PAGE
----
WSU Extension


Annual bluegrass 
Bentgrass, creeping 
Birdfoot Trefoil 
Bittercress (Shotweed, Hairy bittercress) 
Bittersweet nightshade (European bittersweet) 
Black medic 
Blackberry (Himalayan, Evergreen, Pacific) 
Blue mustard (Purple mustard, Tenella mustard) 
Brackenfern, western 
Bull thistle 
Buttercup, creeping 
Butterfly bush 
Canada thistle 
Catchweed bedstraw (Cleavers) 
Catsear, common (False dandelion) 
Chickweed, common and mouseear 
Creeping Jenny 
Dock (Curly, Broadleaf) 
Downy brome (Cheatgrass, Downy chess) 
Dwarf mistletoes 
English daisy (Lawn daisy) 
English ivy 
Field bindweed (Wild morningglory) 
Field pennycress (Fanweed) 
Foxtail (Green, Yellow, Bristly) 
Garden loosestrife 
Giant hogweed 
Ground ivy 
Groundsel, common 
Hedge bindweed 
Herb Robert (Robert geranium, stinky Bob) 
Horsetails (Scouringrush) 
Horseweed (Marestail) 
Knotweeds (Bohemian, Giant, Japanese, Himalayan) 
Lambsquarters, common 
Lesser celandine 
Mallow, common (Cheeseweed, Buttonweed) 
Oxalis (Creeping woodsorrel) 
Parrotfeather and Eurasian watermilfoil 
Plantain (Broadleaf, Buckhorn) 
Poison hemlock 
Poison ivy and Poison oak 
Prickly lettuce (China lettuce) 
Prostrate knotweed 
Puncturevine (Tackweed, Goathead) 
Purple deadnettle (Red deadnettle) 
Purple loosestrife (Purple lythrum) 
Purslane, common 
Red sorrel (Sheep sorrel) 
Redroot pigweed (Rough pigweed) 
Redstem filaree (Stork's bill, Crane's bill) 
Reed canarygrass 
Russian thistle (Tumbleweed) 
Ryegrass, annual (Italian ryegrass) 
Salsify (Goatsbeard) 
Scotch broom 
Sowthistle, annual and perennial 
Spurges (Prostrate spurges) 
St. Johnswort, common (Goatweed, Klamathweed) 
Stinging nettle 
Tansy ragwort 
Tumblemustard (Jim Hill mustard) 
Velvetgrass (Common velvetgrass) 
Water primrose 
Waterhemlock, western 
Wild carrot (Queen Anne's lace) 
Yellow nutsedge 

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Caption: Dodder on fuchsia
Photo by: R.S. Byther
Weeds : Dodder : Cuscuta spp.
(revision date: 6/9/2014)

Family: Cuscutaceae
Cycle: Annual
Plant Type: Parasitic

Use Integrated Pest Management (IPM) for successful weed management.

The parasitic flowering plant dodder (Cuscuta spp.) attacks living plants by entwining them in its slender stems. Dodder is characterized by its tangle of leafless, yellow to orange threadlike stems. The stems encircle host plants and steal nutrients and water from the host via modified roots called haustoria. Tiny white, pink, or yellowish flower clusters appear in June; seeds are produced from midsummer until frost kills the plant. Dodder seeds are gray to brown, irregularly round with a rough surface texture, and similar in density to the seeds of clover and alfalfa, which are favored host plants. Seed may be spread by irrigation water, in manure, or by physical transfer by humans or animals. Dodder seed can remain viable in the soil for 20 years. Dodder also spreads from plant to plant by its twining stems. Japanese dodder (C. japonica) can also spread vegetatively by broken portions of the stems carried by animals, humans, or machinery. In addition to weakening and reducing yield of infected host plants, dodder can transmit plant viruses including Beet Yellows and Cucumber Mosaic Viruses. SPECIAL INFORMATION: In WASHINGTON, smoothseed alfalfa dodder (C. approximata) is designated as a Class 'C' noxious weed. In OREGON, Japanese dodder (C. japonica) is a Class 'A' noxious weed and other non-native species of dodder (Cuscuta spp.) are designated as Class 'B' noxious weeds. These plants are also on the Oregon noxious weed quarantine list, which prohibits sale, purchase, and transport of plants, seeds, and plant parts except fruit intended for consumption. Management may be required by law in your county. Consult your local Noxious Weed Control Board for more information.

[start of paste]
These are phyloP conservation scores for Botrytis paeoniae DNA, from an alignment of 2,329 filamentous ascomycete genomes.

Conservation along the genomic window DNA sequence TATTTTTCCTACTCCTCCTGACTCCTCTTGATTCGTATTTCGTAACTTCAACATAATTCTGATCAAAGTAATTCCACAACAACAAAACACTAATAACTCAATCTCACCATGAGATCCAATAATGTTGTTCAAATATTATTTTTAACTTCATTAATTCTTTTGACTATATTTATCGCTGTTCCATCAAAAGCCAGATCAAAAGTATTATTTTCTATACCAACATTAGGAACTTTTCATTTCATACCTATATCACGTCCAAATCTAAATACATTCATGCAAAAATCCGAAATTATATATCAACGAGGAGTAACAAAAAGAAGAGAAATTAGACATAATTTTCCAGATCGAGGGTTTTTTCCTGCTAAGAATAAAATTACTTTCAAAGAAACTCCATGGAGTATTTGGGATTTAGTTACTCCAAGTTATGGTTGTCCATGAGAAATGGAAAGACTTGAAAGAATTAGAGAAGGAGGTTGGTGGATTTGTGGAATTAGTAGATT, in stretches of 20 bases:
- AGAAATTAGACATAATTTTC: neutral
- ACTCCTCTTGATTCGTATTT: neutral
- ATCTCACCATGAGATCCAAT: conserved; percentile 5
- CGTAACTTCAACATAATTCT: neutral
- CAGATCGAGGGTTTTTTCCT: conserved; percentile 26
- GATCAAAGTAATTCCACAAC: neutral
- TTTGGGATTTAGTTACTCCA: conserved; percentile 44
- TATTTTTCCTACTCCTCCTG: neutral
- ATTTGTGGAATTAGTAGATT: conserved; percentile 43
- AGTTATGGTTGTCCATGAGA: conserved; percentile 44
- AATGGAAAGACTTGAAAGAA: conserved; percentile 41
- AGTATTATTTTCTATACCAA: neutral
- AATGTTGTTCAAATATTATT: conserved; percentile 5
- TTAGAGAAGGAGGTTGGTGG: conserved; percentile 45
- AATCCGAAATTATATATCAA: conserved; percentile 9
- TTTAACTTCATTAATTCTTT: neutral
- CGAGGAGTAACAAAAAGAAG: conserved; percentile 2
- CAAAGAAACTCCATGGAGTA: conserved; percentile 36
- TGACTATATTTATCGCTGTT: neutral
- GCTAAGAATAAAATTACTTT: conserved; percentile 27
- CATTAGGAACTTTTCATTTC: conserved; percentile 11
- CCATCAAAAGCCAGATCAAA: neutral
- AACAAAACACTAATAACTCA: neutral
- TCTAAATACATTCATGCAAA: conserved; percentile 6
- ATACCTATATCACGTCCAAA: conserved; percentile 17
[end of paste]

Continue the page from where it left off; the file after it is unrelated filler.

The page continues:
Dodder is a pest of many broadleaf plants throughout much of North America. Crops such as alfalfa, clover, tomatoes, potatoes, onions, and safflower are particularly susceptible. Dodder is often found in fields where these crops are growing or have been grown in the past several years. Known weed hosts of dodder include common lambsquarters, pigweeds, Russian-thistle, and field bindweed. Dodder growth and development is favored by high temperatures and full sunlight. Japanese dodder is also a pest of ornamental shrubs and trees, including fruit trees.

Management Options

Non-Chemical Management
  • Pull and destroy dodder-infected plants before the parasite develops seed.
  • Cut or mow dodder-infected plants very close to the ground. Do not place infected plant materials in the compost.
  • Do not spread manure or hay with dodder in it.
  • Plant seed free of dodder.
  • In infested areas, replace known host plants with non-host species such as grasses, corn, or other monocots. Trees with bark (not seedlings) are also resistant to infection, but the foliage is vulnerable.
  • Maintain good general weed control to prevent dodder survival on other weed species.
  • Cultivate to kill dodder seedlings before they attach to the host plant.
  • Prune out infected portions of desired plants, cutting 1/8 to 1/4 inch below the lowest point of dodder attachment.
Select non-chemical management options as your first choice!

Chemical Management

No chemical controls are recommended for homeowner use.


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Caption: Dodder on fuchsia
Photo by: R.S. Byther